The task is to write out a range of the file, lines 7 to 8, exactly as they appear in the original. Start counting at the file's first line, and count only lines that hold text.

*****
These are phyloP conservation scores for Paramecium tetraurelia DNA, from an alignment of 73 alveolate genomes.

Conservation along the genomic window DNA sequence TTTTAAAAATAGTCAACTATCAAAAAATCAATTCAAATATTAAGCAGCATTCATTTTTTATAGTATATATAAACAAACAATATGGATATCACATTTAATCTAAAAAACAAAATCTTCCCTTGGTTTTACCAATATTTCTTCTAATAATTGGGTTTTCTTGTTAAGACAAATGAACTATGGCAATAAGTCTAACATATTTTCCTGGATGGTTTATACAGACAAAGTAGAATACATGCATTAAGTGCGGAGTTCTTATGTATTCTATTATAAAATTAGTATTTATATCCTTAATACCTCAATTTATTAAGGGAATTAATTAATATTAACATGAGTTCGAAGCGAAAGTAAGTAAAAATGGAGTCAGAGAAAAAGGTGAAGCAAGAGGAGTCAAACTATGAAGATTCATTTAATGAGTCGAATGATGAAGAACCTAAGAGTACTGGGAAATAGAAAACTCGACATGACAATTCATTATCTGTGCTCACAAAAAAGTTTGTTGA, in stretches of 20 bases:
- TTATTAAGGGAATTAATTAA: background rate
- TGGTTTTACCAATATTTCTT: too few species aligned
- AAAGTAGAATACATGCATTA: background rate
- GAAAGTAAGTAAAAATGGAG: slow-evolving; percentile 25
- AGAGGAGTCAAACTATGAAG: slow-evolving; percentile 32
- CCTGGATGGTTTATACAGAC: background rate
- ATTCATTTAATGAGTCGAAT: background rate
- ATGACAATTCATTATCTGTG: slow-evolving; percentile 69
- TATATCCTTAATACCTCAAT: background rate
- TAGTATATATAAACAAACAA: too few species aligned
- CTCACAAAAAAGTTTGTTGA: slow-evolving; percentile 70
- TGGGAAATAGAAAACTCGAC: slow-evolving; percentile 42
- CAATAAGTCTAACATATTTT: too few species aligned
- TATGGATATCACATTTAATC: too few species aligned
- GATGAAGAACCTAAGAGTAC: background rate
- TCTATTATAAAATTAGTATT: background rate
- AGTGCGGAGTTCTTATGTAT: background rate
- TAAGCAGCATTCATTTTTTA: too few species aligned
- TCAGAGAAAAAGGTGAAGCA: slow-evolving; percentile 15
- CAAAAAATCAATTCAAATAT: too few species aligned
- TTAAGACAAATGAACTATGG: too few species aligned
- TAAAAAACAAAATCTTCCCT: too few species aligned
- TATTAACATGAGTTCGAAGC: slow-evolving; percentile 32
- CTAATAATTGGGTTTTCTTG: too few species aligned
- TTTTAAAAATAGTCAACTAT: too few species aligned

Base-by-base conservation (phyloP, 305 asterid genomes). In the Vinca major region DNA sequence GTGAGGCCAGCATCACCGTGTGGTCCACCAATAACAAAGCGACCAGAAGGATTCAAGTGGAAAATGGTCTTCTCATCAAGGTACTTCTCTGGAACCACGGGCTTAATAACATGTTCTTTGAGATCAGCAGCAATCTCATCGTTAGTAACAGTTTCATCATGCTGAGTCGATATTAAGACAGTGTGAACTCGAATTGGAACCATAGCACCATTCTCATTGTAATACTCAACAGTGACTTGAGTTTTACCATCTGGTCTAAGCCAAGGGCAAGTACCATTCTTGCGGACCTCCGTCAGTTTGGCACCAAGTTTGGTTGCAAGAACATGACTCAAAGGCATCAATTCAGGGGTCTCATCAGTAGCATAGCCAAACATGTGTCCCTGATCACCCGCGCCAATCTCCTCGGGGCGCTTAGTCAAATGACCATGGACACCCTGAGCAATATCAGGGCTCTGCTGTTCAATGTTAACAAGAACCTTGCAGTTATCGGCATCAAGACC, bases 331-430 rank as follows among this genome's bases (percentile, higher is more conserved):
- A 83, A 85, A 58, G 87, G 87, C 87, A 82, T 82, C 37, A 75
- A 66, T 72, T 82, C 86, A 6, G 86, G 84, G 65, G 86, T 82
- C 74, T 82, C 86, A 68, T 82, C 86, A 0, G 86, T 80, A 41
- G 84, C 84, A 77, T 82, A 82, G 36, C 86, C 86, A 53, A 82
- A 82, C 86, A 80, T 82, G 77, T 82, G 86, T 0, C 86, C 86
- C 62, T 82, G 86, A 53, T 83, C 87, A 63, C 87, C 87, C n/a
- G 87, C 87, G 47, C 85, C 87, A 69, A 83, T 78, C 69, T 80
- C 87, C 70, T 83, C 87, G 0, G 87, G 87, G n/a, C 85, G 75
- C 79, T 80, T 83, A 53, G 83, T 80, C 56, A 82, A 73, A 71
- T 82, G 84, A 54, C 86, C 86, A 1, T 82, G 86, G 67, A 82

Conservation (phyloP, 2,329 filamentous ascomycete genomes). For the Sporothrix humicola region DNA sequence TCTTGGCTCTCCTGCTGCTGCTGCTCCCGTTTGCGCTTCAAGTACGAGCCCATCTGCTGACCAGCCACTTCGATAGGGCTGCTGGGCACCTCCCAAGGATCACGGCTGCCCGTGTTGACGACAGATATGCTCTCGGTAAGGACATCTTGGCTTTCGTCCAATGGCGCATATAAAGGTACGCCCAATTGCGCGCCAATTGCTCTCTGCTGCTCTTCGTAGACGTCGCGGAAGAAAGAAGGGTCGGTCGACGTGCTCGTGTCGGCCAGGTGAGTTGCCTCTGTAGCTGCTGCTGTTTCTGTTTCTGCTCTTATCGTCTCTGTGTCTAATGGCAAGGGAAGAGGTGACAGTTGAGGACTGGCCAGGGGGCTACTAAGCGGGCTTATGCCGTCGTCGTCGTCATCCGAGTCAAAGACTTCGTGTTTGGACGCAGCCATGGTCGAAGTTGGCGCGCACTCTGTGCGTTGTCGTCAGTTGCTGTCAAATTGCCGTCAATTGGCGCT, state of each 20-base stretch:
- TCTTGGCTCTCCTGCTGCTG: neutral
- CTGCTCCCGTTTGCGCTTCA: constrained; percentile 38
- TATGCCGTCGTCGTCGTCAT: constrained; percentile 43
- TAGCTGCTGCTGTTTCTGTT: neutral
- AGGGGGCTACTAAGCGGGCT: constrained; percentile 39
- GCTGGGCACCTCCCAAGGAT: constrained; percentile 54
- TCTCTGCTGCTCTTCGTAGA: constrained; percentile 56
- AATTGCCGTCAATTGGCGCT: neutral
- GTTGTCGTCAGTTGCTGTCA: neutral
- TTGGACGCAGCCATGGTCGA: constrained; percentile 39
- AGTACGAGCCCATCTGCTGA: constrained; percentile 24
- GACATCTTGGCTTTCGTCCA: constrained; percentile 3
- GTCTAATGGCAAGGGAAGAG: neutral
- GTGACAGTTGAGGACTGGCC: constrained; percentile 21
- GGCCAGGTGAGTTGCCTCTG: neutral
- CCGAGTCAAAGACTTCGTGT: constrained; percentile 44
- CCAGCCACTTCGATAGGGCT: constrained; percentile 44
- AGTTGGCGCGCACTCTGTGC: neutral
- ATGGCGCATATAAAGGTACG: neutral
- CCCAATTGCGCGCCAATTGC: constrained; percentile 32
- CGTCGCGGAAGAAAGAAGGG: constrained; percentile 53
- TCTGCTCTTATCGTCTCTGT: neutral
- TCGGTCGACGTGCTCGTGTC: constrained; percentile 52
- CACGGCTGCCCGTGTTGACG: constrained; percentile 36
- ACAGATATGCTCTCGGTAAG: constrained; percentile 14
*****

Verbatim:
- AGAGGAGTCAAACTATGAAG: slow-evolving; percentile 32
- CCTGGATGGTTTATACAGAC: background rate